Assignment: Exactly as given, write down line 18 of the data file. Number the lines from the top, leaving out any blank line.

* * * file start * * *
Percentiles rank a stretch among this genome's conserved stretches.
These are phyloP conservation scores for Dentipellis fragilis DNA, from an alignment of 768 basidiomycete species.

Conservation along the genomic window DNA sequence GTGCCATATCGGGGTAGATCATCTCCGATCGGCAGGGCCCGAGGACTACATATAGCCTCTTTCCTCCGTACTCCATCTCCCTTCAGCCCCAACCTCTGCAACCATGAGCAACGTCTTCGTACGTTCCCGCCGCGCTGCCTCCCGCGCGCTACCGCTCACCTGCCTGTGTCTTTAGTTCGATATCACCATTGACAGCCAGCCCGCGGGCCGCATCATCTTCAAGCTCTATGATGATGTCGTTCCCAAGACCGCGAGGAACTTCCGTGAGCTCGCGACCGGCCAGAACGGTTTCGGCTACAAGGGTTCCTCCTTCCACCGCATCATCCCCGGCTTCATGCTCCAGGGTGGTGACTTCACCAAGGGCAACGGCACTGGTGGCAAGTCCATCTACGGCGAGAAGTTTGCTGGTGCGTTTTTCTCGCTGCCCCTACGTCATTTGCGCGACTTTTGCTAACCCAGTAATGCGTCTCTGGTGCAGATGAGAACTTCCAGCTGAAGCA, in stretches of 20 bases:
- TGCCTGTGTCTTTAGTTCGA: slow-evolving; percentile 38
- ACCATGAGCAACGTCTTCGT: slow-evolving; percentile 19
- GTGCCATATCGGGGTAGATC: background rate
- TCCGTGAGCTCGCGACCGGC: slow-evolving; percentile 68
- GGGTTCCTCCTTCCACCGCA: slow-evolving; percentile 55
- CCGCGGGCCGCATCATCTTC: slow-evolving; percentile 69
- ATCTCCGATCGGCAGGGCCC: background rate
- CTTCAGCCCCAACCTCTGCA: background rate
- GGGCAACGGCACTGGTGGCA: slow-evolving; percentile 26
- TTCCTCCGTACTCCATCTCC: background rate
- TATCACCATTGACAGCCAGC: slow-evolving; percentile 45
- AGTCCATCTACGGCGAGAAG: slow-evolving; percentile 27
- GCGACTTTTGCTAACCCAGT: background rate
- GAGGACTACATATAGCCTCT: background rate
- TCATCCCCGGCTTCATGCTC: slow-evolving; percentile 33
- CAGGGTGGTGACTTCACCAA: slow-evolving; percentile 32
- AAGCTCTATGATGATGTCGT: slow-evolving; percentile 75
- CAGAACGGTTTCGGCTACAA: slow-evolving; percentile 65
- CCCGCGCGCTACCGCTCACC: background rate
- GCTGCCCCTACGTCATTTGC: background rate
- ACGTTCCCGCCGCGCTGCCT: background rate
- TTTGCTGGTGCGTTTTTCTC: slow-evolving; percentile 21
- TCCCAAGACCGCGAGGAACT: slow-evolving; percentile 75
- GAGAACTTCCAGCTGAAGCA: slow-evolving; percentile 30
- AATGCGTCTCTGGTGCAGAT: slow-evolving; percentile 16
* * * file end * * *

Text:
- TCATCCCCGGCTTCATGCTC: slow-evolving; percentile 33